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2011 Design for Direct Digital Manufacturing Competition Winners

Sponsored by the Direct Digital Manufacturing Tech Group of RTAM/SME

2011 DDM Winners


First Place
1st Place Custom Forearm Crutch Handgrip with Integrated iPod Controller and Flashlight (PDF)
Adam McLaughlin, Jordan Tye, Lisabet Sizer and Mark Damplo, University of Massachusetts Lowell

Synopsis: A custom forearm crutch handgrip with an integrated iPod controller and flashlight was designed and manufactured using direct digital manufacturing (DDM) to be included in the final assembly of a crutch. The design is marketable to anyone in need of a forearm crutch, especially those with lifelong disabilities and those injured in the military.
Second Place
2nd Place Adjustable Blade Ceiling Fan (PDF)
Edward Schwartzkopf Jr., Ismail Kuru, Andrew Parcels and Paul Jansen, Southern Illinois University Edwardsville

Synopsis: This design is a customizable ceiling fan with adjustable blade angles to allow multiple flow rate settings, rather than a multiple speed motor. The design is being made with three main goals in mind: (1) adjustable blade angles, (2) simplified secondary components and (3) minimal assembly.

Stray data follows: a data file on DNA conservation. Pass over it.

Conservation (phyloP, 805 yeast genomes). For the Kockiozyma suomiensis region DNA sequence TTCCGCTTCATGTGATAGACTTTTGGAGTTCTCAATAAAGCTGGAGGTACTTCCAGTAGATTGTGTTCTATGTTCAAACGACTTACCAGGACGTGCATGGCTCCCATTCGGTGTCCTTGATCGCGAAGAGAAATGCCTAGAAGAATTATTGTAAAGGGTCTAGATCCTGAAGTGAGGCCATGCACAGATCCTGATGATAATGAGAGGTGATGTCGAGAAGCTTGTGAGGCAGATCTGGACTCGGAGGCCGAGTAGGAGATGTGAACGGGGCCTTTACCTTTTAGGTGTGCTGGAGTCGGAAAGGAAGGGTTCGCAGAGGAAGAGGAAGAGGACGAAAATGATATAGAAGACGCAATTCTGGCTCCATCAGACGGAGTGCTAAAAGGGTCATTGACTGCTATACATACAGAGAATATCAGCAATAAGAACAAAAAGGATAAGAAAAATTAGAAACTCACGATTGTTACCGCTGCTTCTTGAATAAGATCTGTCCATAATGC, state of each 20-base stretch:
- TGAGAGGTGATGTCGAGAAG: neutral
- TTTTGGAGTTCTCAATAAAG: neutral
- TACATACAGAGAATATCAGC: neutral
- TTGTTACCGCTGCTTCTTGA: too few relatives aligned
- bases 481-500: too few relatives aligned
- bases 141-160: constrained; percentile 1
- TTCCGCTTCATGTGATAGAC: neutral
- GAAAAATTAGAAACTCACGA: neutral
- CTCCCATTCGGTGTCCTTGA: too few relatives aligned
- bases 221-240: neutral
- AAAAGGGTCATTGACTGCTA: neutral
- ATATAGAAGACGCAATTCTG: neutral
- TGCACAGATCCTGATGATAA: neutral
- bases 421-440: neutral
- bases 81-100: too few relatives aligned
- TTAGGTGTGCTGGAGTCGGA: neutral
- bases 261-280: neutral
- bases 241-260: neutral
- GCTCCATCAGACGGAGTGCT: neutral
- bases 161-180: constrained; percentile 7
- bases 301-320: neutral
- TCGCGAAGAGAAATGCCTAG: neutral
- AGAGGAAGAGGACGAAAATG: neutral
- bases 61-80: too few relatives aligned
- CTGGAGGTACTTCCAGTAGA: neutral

Third Place
3rd Place Custom PlayStation 3 Controller Utilizing Direct Digital Manufacturing (PDF)
Joshua Valley, Benjamin Zlindra-Short and Jon Salerno, University of Massachusetts Lowell

Synopsis: A customizable PlayStation 3 controller was designed for direct digital manufacturing (DDM). Using the stock electronics from a SixAxis PlayStation controller a new custom controller was reverse engineered. This design can be changed to fit whichever consumer market or customer that the controller is geared toward.
Honorable Mentions
Krank'n Brush Toothbrush
Stevens Institute of Technology

Ergonomic Computer Mouse
Central Michigan University  
The Task
For 2011, student designers were encouraged to use their imagination to design a product intended to be, or be part of, a system that utilizes direct digital manufacturing (DDM) in features. The product had to have the ability to be used in another assembly and fabricated mainly using DDM processes.

The overall design item had to be a device, assembly or subassembly within another product, or a mechanism. The design also had to represent a fully working prototype. Any internal electronics or mechanics were to be specified within the design. The geometry of the design also had to be defined within a three-dimensional (3D), computer-aided design (CAD) system capable of producing robust STL files.

To learn more about the annual DDM Competition, click here.